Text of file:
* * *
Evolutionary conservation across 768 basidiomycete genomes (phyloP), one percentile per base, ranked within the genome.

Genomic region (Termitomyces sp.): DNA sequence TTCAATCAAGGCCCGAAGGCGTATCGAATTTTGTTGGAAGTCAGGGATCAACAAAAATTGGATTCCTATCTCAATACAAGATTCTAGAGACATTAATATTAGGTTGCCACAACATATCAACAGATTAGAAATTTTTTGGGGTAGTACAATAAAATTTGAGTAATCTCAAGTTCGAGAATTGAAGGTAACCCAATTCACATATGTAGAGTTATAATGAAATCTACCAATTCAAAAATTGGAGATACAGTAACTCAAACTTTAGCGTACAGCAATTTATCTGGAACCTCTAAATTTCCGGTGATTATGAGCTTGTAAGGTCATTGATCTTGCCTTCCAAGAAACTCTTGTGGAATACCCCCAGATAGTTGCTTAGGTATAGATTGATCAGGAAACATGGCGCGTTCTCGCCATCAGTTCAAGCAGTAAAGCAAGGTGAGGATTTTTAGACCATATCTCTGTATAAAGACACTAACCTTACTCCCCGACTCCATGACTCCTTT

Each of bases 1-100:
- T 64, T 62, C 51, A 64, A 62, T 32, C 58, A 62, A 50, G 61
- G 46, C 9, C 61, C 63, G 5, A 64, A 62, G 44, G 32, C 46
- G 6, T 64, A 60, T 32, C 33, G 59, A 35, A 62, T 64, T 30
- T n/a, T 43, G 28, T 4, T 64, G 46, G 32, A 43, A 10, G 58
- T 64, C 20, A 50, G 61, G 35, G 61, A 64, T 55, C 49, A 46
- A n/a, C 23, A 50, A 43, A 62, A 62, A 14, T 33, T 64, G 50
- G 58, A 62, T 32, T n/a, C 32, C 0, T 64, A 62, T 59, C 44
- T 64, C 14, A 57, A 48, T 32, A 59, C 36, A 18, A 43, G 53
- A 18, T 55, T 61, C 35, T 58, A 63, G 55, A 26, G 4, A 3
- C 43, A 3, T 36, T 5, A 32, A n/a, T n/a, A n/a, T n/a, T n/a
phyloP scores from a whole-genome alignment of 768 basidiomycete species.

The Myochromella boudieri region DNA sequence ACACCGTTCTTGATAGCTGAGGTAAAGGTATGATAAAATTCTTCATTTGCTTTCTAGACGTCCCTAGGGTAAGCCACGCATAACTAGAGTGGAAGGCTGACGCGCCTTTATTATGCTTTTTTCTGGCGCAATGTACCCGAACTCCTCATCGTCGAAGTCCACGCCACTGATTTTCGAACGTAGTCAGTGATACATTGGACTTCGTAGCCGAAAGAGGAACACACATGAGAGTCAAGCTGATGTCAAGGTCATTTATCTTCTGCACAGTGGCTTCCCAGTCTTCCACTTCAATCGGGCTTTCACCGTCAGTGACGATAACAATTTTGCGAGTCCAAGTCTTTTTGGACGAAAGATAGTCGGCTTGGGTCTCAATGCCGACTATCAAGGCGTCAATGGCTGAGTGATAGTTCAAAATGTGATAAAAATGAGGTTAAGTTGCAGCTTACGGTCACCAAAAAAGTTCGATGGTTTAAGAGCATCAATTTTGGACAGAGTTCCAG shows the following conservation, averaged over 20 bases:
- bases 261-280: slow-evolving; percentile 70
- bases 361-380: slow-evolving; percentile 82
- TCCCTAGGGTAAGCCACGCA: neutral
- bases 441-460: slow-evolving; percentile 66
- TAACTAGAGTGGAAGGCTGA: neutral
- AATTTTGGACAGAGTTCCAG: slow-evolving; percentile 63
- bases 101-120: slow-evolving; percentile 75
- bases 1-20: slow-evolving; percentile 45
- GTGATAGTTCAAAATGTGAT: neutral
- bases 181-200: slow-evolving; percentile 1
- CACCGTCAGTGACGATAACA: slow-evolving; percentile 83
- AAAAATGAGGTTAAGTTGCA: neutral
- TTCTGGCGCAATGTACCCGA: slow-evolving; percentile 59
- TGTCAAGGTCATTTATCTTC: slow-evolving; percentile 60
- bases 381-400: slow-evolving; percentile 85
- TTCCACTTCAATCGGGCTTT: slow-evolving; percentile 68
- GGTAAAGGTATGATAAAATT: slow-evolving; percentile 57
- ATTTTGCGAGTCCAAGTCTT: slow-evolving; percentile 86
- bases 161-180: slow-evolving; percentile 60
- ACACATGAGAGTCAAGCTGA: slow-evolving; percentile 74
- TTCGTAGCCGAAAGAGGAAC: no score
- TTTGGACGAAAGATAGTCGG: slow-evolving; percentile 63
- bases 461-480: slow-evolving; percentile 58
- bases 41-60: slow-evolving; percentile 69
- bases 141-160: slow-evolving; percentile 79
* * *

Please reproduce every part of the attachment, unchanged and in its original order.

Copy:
Evolutionary conservation across 768 basidiomycete genomes (phyloP), one percentile per base, ranked within the genome.

Genomic region (Termitomyces sp.): DNA sequence TTCAATCAAGGCCCGAAGGCGTATCGAATTTTGTTGGAAGTCAGGGATCAACAAAAATTGGATTCCTATCTCAATACAAGATTCTAGAGACATTAATATTAGGTTGCCACAACATATCAACAGATTAGAAATTTTTTGGGGTAGTACAATAAAATTTGAGTAATCTCAAGTTCGAGAATTGAAGGTAACCCAATTCACATATGTAGAGTTATAATGAAATCTACCAATTCAAAAATTGGAGATACAGTAACTCAAACTTTAGCGTACAGCAATTTATCTGGAACCTCTAAATTTCCGGTGATTATGAGCTTGTAAGGTCATTGATCTTGCCTTCCAAGAAACTCTTGTGGAATACCCCCAGATAGTTGCTTAGGTATAGATTGATCAGGAAACATGGCGCGTTCTCGCCATCAGTTCAAGCAGTAAAGCAAGGTGAGGATTTTTAGACCATATCTCTGTATAAAGACACTAACCTTACTCCCCGACTCCATGACTCCTTT

Each of bases 1-100:
- T 64, T 62, C 51, A 64, A 62, T 32, C 58, A 62, A 50, G 61
- G 46, C 9, C 61, C 63, G 5, A 64, A 62, G 44, G 32, C 46
- G 6, T 64, A 60, T 32, C 33, G 59, A 35, A 62, T 64, T 30
- T n/a, T 43, G 28, T 4, T 64, G 46, G 32, A 43, A 10, G 58
- T 64, C 20, A 50, G 61, G 35, G 61, A 64, T 55, C 49, A 46
- A n/a, C 23, A 50, A 43, A 62, A 62, A 14, T 33, T 64, G 50
- G 58, A 62, T 32, T n/a, C 32, C 0, T 64, A 62, T 59, C 44
- T 64, C 14, A 57, A 48, T 32, A 59, C 36, A 18, A 43, G 53
- A 18, T 55, T 61, C 35, T 58, A 63, G 55, A 26, G 4, A 3
- C 43, A 3, T 36, T 5, A 32, A n/a, T n/a, A n/a, T n/a, T n/a
phyloP scores from a whole-genome alignment of 768 basidiomycete species.

The Myochromella boudieri region DNA sequence ACACCGTTCTTGATAGCTGAGGTAAAGGTATGATAAAATTCTTCATTTGCTTTCTAGACGTCCCTAGGGTAAGCCACGCATAACTAGAGTGGAAGGCTGACGCGCCTTTATTATGCTTTTTTCTGGCGCAATGTACCCGAACTCCTCATCGTCGAAGTCCACGCCACTGATTTTCGAACGTAGTCAGTGATACATTGGACTTCGTAGCCGAAAGAGGAACACACATGAGAGTCAAGCTGATGTCAAGGTCATTTATCTTCTGCACAGTGGCTTCCCAGTCTTCCACTTCAATCGGGCTTTCACCGTCAGTGACGATAACAATTTTGCGAGTCCAAGTCTTTTTGGACGAAAGATAGTCGGCTTGGGTCTCAATGCCGACTATCAAGGCGTCAATGGCTGAGTGATAGTTCAAAATGTGATAAAAATGAGGTTAAGTTGCAGCTTACGGTCACCAAAAAAGTTCGATGGTTTAAGAGCATCAATTTTGGACAGAGTTCCAG shows the following conservation, averaged over 20 bases:
- bases 261-280: slow-evolving; percentile 70
- bases 361-380: slow-evolving; percentile 82
- TCCCTAGGGTAAGCCACGCA: neutral
- bases 441-460: slow-evolving; percentile 66
- TAACTAGAGTGGAAGGCTGA: neutral
- AATTTTGGACAGAGTTCCAG: slow-evolving; percentile 63
- bases 101-120: slow-evolving; percentile 75
- bases 1-20: slow-evolving; percentile 45
- GTGATAGTTCAAAATGTGAT: neutral
- bases 181-200: slow-evolving; percentile 1
- CACCGTCAGTGACGATAACA: slow-evolving; percentile 83
- AAAAATGAGGTTAAGTTGCA: neutral
- TTCTGGCGCAATGTACCCGA: slow-evolving; percentile 59
- TGTCAAGGTCATTTATCTTC: slow-evolving; percentile 60
- bases 381-400: slow-evolving; percentile 85
- TTCCACTTCAATCGGGCTTT: slow-evolving; percentile 68
- GGTAAAGGTATGATAAAATT: slow-evolving; percentile 57
- ATTTTGCGAGTCCAAGTCTT: slow-evolving; percentile 86
- bases 161-180: slow-evolving; percentile 60
- ACACATGAGAGTCAAGCTGA: slow-evolving; percentile 74
- TTCGTAGCCGAAAGAGGAAC: no score
- TTTGGACGAAAGATAGTCGG: slow-evolving; percentile 63
- bases 461-480: slow-evolving; percentile 58
- bases 41-60: slow-evolving; percentile 69
- bases 141-160: slow-evolving; percentile 79